ONCE, and but once found in thy company,
All thy supposd escapes are laid on mee;
And as a thiefe at barre, is question'd there
By all the men, that have beene rob'd that yeare,
So am I, (by this traiterous meanes surpriz'd)
By thy Hydroptique father catechiz'd.
Though he had wont to search with glazed eyes,
As though he came to kill a Cockatrice,
Though he hath oft sworne, that he would remove
Thy beauties beauties and food of our love,
Hope of his goods, if I with thee were seene,
Yet close and secret, as our soules, we'have beene.
Though thy immortall mother which doth lye
Still buried in her bed, yet will not dye,
Takes this advantage to sleepe out day-light,
And watch thy entries, and returnes all night,
And, when she takes thy hand, and would seeme kind,
Doth search what rings, and armelets she can finde,
And kissing notes the colour of thy face,
And fearing least thou'art swolne, doth thee embrace;
To trie if thou long, doth name strange meates,
And notes thy palenesse, blushing, sighs, and sweats;
And politiquely will to thee confesse
The sinnes of her owne youths ranke lustinesse;
Yet love these Sorceries did remove, and move
Thee to gull thine owne mother for my love.
Thy little brethren, which like Faiery Sprights
Oft skipt into our chamber, those sweet nights,
And kist, and ingled on thy fathers knee,
Were brib'd next day, to tell what they did see:
The grim eight-foot-high iron-bound serving-man,
That oft names God in oathes, and onely then,
He that to barre the first gate, doth as wide
As the great Rhodian Colossus stride,
Which, if in hell no other paines there were,
Makes mee feare hell, because he must be there:
Though by thy father he were hir'd to this,
Could never witnesse any touch or kisse.
But Oh, too common ill, I brought with mee
That, which betray'd mee to my enemie:
A loud perfume, which at my entrance cryed
Even at thy fathers nose, so were wee spied.
When, like a tyran King, that in his bed
Smelt gunpowder, the pale wretch shivered.
Had it beene some bad smell, he would have thought
That his owne feet, or breath, that smell had wrought.
But as wee in our Ile emprisoned,
Where cattell onely,'and diverse dogs are bred,
The pretious Unicornes, strange monsters call,
So thought he good, strange, that had none at all.
I taught my silkes, their whistling to forbearer
Even my opprest shoes, dumbe and speechlesse were,
Onely, thou bitter sweet, whom I had laid
Next mee, mee traiterously hast betraid,
And unsuspected hast invisibly
At once fled unto him, and staid with mee.
Base excrement of earth, which dost confound
Sense, from distinguishing the sicke from sound;
By thee the seely Amorous sucks his death
By drawing in a leprous harlots breath;
By thee, the greatest staine to mans estate
Falls on us, to be call'd effeminate;
Though you be much lov'd in the Princes hall,
There, things that seeme, exceed substantiall.
Gods, when yee fum'd on altars, were pleas'd well,
Because you'were burnt, not that they lik'd your smell;
You'are loathsome all, being taken simply alone,
Shall wee love ill things joyn'd, and hate each one?
If you were good, your good doth soone decay;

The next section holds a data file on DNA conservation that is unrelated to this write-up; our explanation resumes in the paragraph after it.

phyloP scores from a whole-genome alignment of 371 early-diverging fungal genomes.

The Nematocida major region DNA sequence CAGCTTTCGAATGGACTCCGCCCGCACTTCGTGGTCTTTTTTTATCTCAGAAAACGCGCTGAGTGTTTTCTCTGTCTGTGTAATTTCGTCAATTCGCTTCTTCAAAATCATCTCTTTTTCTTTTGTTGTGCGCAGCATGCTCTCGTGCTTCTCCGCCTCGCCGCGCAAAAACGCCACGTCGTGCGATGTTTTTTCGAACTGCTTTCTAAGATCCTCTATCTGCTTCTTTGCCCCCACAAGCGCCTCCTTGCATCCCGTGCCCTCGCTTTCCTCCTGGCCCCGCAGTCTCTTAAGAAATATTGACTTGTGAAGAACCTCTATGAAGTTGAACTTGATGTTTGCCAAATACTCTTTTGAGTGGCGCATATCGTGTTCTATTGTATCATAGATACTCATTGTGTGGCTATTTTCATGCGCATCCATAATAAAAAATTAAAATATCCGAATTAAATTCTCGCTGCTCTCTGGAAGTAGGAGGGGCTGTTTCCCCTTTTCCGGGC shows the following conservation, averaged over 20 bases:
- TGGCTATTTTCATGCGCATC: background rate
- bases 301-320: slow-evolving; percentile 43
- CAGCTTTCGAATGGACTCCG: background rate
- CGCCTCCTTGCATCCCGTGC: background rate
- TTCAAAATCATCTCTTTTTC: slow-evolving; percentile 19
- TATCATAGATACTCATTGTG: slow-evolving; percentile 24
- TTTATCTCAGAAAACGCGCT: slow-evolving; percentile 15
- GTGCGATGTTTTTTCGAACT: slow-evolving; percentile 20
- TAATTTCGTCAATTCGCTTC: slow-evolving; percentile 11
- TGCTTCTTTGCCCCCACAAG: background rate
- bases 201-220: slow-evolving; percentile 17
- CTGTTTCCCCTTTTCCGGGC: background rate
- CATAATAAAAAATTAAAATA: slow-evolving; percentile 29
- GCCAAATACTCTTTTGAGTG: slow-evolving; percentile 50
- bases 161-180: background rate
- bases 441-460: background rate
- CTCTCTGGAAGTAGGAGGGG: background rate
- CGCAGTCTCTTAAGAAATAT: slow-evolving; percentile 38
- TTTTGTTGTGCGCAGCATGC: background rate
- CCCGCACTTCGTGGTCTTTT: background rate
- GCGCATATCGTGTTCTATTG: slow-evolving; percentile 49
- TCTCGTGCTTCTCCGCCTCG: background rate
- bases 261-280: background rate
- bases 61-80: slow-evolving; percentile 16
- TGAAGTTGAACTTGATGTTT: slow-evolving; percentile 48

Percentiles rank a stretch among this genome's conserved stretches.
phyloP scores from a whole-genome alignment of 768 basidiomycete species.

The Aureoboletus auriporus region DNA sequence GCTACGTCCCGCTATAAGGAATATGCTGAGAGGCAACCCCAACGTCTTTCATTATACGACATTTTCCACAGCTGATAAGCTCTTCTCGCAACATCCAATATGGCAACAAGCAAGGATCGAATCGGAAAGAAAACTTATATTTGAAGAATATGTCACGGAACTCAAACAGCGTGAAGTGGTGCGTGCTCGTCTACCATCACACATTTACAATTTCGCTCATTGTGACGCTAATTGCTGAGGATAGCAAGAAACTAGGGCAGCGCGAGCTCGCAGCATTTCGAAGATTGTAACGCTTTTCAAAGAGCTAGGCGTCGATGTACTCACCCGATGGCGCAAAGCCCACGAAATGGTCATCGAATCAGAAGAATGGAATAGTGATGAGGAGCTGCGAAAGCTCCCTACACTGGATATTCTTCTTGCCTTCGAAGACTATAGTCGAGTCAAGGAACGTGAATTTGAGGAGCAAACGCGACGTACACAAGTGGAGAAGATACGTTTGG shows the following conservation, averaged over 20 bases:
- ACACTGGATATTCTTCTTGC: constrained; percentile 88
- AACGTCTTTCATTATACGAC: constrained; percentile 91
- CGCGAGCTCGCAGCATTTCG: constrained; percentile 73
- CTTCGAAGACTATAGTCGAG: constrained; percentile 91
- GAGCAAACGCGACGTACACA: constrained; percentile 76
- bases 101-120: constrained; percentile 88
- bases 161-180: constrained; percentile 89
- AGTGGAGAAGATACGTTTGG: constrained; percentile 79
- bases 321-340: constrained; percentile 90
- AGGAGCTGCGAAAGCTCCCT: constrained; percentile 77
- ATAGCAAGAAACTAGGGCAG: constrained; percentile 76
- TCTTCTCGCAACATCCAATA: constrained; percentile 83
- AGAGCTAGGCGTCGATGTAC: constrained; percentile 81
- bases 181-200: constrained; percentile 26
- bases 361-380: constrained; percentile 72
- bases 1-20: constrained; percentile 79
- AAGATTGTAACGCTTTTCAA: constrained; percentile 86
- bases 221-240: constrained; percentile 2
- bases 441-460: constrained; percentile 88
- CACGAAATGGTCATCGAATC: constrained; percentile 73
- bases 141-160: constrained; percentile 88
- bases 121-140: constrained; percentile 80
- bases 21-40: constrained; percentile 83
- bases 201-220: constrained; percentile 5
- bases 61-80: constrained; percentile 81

And you are rare, that takes the good away.
All my perfumes, I give most willingly
To'embalme thy fathers corse; What? will hee die?
HERE take my Picture; though I bid farewell,
Thine, in my heart, where my soule dwels, shall dwell.
'Tis like me now but I dead, 'twill be more
When wee are shadowes both, than'twas before.
When weather-beaten I come backe; my hand,
Perhaps with rude cares torne, or Sun beams tann'd,
My face and brest of hairecloth, and my head
With cares rash sodaine stormes, being o'rspread,
My body'a sack of bones, broken within,
And powders blew staines scatter'd on my skinne;
If rivall fooles taxe thee to'have lov'd a man,
So foule, and course, as, Oh, I may seeme then,
This shall say what I was: and thou shalt say,
Doe his hurts reach mee? doth my worth decay?
Or doe they reach his judging minde, that hee
Should now love lesse, what hee did love to see?
That which in him was faire and delicate,
Was but the milke, which in loves childish state
Did nurse it: who now is growne strong enough
To feed on that, which to disus'd tasts seemes tough.
OH, LET MEE NOT SERVE
OH, let mee not serve so, as those men serve
Whom honours smoakes at once fatten and sterve;
Poorely enrich't with great mens words or lookes;
Nor so write my name in thy loving bookes
As those Idolatrous flatterers, which still
Their Princes stiles, with many Realmes fulfill
Whence they no tribute have, and where no sway.
Such services I offer as shall pay
Themselves, I hate dead names: Oh then let mee
Favorite in Ordinary, or no favorite bee.
When my Soule was in her owne body sheath'd,
Nor yet by oathes betroth'd, nor kisses breath'd
Into my Purgatory, faithlesse thee,
Thy heart seem'd waxe, and steele thy constancie:
So, carelesse flowers strow'd on the waters face,
The curled whirlepooles suck, smack, and embrace,
Yet drowne them; so, the tapers beamie eye
Amorously twinkling, beckens the giddie flie,
Yet burnes his wings; and such the devill is,
Scarce visiting them, who are intirely his
When I behold a streamer which, from the spring,
Doth with doubtfull melodious murmuring,
Or in a speechlesse slumber, calmely ride
Her wedded channels bosome, and then chide
And bend her browes, and swell if any bough
Do but stoop downe, or kisse her upmost brow:
Yet, if her often gnawing kisses winne
The traiterous banke to gape, and let her in,
She rusheth violently, and doth divorce
Her from her native, and her long-kept course,
And rores, and braves it, and in gallant scorne,